3. CommentedZsolt Hermann

    The solution is simple but people do not want to recognize it because accepting the true situation and its solution would require a total paradigm shift and complete attitude change towards life and reality in general.
    Humans are part of the vast natural system around, still they consider themselves above the system, as if people could start designing and using systems, structures that are above the natural laws and principles, which lead to the present socio-economic system that is based on an illusion.
    In order to satiate a constant greed, yearning for more profit and expansion, humanity has been building bubbles on top of bubbles gradually leaving any connection with the natural system and its principles behind.
    Today's human society is in direct opposition to this natural system, and as a result all living ecosystems, starting from the individual human being through the human society to the relationship in between humanity and the environment are harmed.
    Credits, Bonds, and any other kind of financial trickery, exploring and extracting natural resources for profit instead for necessities are causing irreversible damage and volatile and unsustainable scenarios. The constant quantitative growth approach resembles cancer in a living natural organism.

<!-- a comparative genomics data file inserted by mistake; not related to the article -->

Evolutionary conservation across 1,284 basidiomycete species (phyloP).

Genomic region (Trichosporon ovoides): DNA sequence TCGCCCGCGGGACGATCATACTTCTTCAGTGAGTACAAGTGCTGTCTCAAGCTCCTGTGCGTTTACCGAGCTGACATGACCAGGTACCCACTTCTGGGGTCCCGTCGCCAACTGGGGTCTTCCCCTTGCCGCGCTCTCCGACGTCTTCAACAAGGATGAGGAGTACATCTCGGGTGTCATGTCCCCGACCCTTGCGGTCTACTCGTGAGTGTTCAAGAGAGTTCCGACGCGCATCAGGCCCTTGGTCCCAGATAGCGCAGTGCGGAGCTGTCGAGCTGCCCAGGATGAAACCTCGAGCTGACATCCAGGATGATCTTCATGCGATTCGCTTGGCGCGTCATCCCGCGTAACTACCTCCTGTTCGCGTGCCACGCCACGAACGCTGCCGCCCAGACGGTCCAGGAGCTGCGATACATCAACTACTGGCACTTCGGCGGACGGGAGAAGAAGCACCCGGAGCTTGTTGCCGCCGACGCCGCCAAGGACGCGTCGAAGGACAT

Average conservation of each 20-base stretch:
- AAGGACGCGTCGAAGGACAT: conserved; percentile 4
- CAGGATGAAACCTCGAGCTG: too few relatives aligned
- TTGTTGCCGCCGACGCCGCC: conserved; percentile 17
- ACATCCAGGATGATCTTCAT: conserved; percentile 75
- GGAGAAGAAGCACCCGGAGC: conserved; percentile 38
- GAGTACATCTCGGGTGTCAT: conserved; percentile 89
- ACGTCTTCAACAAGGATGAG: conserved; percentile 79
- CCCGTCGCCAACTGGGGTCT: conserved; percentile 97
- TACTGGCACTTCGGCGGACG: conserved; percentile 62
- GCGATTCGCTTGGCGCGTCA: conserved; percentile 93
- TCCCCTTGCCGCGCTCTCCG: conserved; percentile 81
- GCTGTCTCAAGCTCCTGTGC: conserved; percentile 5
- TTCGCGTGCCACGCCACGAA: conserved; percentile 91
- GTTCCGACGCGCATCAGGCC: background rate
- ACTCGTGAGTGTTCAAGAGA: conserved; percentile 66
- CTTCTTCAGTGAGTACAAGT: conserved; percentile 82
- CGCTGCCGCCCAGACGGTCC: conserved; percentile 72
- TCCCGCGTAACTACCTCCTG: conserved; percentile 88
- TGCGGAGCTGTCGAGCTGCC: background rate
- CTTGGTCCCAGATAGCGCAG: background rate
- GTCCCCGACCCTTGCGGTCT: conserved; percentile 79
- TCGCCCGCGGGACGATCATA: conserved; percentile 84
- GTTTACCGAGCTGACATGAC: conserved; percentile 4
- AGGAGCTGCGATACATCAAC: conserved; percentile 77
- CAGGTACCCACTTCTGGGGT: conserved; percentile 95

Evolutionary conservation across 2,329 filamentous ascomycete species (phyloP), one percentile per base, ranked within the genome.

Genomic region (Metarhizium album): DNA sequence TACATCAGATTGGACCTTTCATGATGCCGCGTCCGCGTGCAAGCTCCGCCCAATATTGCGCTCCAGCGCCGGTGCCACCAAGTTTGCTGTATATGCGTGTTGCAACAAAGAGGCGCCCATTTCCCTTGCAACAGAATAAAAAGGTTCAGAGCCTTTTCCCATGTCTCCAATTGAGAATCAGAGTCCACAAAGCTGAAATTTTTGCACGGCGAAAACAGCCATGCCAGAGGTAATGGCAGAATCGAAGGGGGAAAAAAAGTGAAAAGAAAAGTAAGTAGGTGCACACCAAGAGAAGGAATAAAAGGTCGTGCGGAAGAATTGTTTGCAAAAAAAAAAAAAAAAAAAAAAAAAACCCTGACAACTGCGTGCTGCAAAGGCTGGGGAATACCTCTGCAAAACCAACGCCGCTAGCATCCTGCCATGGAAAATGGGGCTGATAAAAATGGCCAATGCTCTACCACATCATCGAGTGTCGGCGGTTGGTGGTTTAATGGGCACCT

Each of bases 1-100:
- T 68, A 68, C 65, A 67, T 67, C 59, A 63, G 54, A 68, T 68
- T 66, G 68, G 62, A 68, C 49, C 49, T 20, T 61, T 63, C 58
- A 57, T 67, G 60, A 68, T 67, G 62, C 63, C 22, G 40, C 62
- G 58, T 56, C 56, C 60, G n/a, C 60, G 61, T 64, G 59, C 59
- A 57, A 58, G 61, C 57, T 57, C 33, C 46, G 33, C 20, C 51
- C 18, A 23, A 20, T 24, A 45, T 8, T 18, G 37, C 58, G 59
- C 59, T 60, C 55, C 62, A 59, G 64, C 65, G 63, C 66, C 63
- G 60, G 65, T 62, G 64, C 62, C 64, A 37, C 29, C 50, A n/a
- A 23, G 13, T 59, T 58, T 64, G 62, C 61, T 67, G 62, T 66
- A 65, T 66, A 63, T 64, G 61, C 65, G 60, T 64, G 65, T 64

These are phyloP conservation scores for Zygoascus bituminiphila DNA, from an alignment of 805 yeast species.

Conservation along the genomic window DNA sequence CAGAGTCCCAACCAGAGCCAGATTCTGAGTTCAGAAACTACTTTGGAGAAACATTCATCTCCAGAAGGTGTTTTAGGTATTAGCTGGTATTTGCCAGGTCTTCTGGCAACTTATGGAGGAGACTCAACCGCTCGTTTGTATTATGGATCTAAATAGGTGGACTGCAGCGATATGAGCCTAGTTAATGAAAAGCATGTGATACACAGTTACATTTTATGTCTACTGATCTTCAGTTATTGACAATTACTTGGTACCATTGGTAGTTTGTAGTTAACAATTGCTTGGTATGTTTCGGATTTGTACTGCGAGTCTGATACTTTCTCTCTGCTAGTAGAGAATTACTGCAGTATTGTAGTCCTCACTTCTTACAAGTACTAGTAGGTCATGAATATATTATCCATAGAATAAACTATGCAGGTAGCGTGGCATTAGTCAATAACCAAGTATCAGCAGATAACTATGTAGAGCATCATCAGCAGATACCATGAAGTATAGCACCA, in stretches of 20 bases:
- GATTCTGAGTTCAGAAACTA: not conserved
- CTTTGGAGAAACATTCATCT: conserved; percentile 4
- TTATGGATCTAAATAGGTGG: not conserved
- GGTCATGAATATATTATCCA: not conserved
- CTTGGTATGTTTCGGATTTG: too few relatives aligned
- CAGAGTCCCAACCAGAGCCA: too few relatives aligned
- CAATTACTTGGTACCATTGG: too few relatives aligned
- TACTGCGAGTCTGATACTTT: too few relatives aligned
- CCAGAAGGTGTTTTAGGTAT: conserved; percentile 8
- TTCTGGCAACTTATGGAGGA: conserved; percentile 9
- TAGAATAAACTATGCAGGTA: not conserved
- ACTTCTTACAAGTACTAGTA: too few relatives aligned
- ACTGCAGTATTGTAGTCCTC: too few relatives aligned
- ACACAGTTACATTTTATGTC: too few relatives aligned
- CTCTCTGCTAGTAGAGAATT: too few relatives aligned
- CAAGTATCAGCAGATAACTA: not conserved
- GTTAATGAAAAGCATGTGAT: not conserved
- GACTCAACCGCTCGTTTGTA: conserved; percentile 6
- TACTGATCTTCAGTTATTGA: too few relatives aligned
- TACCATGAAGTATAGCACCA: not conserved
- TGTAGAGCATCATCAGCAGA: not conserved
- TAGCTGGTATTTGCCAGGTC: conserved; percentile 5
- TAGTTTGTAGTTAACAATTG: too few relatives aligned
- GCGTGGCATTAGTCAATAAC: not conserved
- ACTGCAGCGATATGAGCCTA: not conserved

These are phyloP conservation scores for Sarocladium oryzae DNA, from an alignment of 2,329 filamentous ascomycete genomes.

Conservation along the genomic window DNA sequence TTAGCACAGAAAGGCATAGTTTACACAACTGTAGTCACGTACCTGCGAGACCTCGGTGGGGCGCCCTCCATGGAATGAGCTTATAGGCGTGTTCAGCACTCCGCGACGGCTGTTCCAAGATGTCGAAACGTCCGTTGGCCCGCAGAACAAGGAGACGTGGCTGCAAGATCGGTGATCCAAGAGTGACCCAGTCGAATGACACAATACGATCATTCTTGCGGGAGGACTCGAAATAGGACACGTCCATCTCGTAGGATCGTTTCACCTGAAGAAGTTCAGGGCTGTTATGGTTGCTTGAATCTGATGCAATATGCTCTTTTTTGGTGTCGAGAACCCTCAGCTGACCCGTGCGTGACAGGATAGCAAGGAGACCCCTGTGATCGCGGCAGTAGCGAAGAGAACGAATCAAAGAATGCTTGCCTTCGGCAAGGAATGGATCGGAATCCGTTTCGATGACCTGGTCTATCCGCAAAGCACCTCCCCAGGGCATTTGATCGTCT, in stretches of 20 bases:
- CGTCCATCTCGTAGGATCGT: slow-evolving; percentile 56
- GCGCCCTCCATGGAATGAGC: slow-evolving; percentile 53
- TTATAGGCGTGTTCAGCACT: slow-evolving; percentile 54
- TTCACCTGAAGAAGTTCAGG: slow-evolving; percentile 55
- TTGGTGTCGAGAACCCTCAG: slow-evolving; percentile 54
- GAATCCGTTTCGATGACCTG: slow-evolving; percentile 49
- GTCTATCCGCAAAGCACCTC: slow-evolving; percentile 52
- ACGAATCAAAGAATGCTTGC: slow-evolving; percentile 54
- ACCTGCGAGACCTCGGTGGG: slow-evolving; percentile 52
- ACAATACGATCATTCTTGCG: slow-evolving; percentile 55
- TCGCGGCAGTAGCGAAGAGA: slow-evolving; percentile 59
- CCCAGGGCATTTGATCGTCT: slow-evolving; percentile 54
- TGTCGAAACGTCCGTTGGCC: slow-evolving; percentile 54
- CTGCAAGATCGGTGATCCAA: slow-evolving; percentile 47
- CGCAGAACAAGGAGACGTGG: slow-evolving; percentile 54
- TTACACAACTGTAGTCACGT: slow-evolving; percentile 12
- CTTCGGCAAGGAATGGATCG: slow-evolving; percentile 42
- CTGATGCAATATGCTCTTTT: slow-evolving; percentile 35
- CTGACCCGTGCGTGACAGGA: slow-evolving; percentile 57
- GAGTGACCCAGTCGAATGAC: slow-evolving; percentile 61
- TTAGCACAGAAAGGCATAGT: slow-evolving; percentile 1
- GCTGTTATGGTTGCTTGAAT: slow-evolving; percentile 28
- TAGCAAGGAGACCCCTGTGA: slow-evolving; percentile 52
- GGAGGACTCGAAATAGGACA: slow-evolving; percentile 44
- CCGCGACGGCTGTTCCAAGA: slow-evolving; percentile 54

Despite all the signs being clearer with each day of the deepening crisis, despite countless scientific publications confirming the same, leaders and the public alike ignores the facts and continues pretending that this illusion is sustainable and we have credible solutions, despite all solutions leading to deeper and more complex crisis.
    The only solution is the return to the natural, necessity and available resource based economic model, and such a governing system that takes into consideration all the details and principles of the global, interdependent human network within the all inclusive natural system.
    Humanity is in dire need of leaders and public opinion former people and media, that are capable of seeing and understanding the whole system in its totality, seeing and understanding the multi-dimensional interconnections and how a general harmony and homeostasis is possible with the active partnership of humanity within this system.